Title: United States of Japan
Author: Peter Tieryas
Publisher: Angry Robot Books
Type: ARC ebook (Netgalley)
Keywords: alternate history, mecha, WWII, videogames, anime
Possible trigger warnings: torture
This weekend marked the Day of Rememberance for the Japanese and Japanese descent that were forced to internment camps during WWII. It was a crazy coincidence I finished this book around this time. This book is a what-if: what if Japan won the war? What if there was no American fleet at Pearl Harbor and the U.S. were attacked from both Germans and Japanese, receiving a blow that they couldn’t recover from? What if it was the U.S. that was bombed? These questions are the backdrop of Tieryas’ United States of Japan. I’ve been seeing the cover for this book floating around the webs for a while now: it’s a huge mecha in the middle of a Japan-ruled America! Of course I was in! I was expecting huge mecha battles that would give Pacific Rim a run for its money. I was expecting a simple ‘what-if’ plot and America fighting back with mechs and a happy ending. What I got was something different. To be honest I still can’t describe how I feel about this book. It’s definitely not what I expected. But I liked it just the same.
It’s 1988 and it’s a different America. The Emperor of Japan rules its conquered land from afar via the Imperial Army. Secret police groups known as the Kempeitai and Tokko ensure that everyone, both Japanese and non-Japanese descent think and show that the Emperor is a god and rules above all. Civilian youth and officers in training play immersive games to either distract themselves from the world or train. Captain Beniko “Ben” Ishimura is in charge of overseeing and reporting disloyal communications in the Office of the Censure. He is also the oldest captain in the United States of Japan (USJ) due to his lazy, kickback nature. After the suicide of the famous General Mutsuruga’s daughter and Ben’s close friend Claire, Ben gets caught up in a hunt for the General with Agent Akiko Tsukino, an officer of Tokko. It is discovered that the General created a game called The United States of America and may have possibly defected to the rebel group the George Washingtons (the GWs). The investigation is not so straight forward and what started as a hunt becomes a question of the consequences of building an empire.
“There’s honor in resistance.”
“Was there any honor in that woman you executed – that was yesterday, wasn’t it?” Ben asked.
“There is never honor for traitors.”
“You think you could have resisted?”
“Of course. I would rather die than betray the Empire.”
“You aren’t much good to the Empire dead.”
“You aren’t much good to the Empire alive,” Akiko said.
“I’m the most loyal servant the Empire has.”
“I don’t need my loyalty questioned by you.”
“You think just because you turned in your parents, you’re beyond question? Do you know how many children turned their parents in last year alone?”
“I’m glad you value my sacrifice.”
The two main protagonists really make the book work. Both are officers of the Japanese empire, but have very different views on it. Ben is seen as lazy and unmotivated whereas Akiko is the epitome definition of what a loyal soldier should be. As the story unfolds they get immersed in the society they help rule over and what they discover changes their view of what their empire really is, particularly Akiko’s view. I really enjoyed seeing their individual growth unfold and the mutual…respect? Mutual agreement to stop bickering so much at each other? Anyway they get along much better near the end of the book, but their bickering is amusing regardless.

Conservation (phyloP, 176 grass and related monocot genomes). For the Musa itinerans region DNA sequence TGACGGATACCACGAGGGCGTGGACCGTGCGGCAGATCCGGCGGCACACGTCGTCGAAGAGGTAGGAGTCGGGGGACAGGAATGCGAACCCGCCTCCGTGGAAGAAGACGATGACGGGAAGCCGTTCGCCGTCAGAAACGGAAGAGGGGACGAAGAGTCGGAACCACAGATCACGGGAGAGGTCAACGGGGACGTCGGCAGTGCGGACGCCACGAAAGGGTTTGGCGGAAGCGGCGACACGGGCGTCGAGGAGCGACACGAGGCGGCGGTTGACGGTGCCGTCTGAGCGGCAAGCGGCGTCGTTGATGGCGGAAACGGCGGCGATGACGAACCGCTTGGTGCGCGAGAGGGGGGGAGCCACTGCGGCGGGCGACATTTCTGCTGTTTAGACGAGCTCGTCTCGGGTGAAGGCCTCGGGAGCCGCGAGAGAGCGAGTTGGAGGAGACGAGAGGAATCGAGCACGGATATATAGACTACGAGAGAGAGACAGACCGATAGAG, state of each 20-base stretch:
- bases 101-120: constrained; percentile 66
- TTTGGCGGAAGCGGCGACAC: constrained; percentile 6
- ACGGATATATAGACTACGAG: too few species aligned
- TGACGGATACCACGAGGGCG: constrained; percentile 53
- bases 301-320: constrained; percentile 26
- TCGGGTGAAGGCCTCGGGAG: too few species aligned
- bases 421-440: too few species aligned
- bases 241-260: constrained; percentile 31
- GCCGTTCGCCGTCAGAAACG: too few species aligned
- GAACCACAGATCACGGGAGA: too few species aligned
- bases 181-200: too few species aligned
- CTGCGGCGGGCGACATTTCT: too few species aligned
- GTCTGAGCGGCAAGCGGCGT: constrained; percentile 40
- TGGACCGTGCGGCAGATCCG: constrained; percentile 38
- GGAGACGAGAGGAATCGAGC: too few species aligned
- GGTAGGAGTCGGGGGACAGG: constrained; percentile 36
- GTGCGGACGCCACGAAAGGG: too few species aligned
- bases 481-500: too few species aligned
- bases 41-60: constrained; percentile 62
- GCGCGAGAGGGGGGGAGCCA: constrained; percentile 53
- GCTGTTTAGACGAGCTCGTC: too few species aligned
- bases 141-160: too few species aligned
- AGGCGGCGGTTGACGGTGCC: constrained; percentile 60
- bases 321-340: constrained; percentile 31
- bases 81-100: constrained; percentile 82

Anyone familiar with Japanese pop culture, especially in mecha and anime can see where the inspiration comes from. Although there is a mecha on the cover, the mechs are not a huge part of the story. The battles that do happen are pretty damn epic though. Ben mentions that games are used as a way to placate society and make them compliant, to distract and vent off steam, an idea I find very intriguing. Both Ben and Akiko discover however, there are other ways people vent off steam much to their horror. My gosh, this book can be brutal. The imagery of the “war hero” Koushou’s museum is creepy and disturbing as all hell and the descriptions of torture in this book are horrifying. There were definitely times I had to stop reading and take a breath. Tieryas mentioned he did a lot of research on the Japanese’s part in the war. If his research brought up any of these methods of brutality that are shown in The United States of Japan then I would be truly horrified because what I read isn’t just fiction, the action is based on violence human beings did to other human beings.
Even now I’m not sure how the book ends. I’m not sure if what Ben and Akiko did changed society, or even made a dent. It’s not hopeful, but it’s not despairing either. If anything, don’t expect a summer read of America rising up and mecha beating the crap out of each other. Don’t expect an equation of Japan + America = awesome alternate pop culture references. The United States of Japan is a surreal, weird, and brutal what-if aftermath of a brutal war. Prepare to be horrifying awed.
Gem Rating: 💎💎💎💎
Aside: I’m not sure I understood the GWs angle of religion during their rebellion. Perhaps because the Emperor was deemed a god to the Japanese the Americans, or who was left of it, used Christianity as their rebellious warcry of that belief. I would think that the GWs had more reason to rebel the Japanese than just religious differences.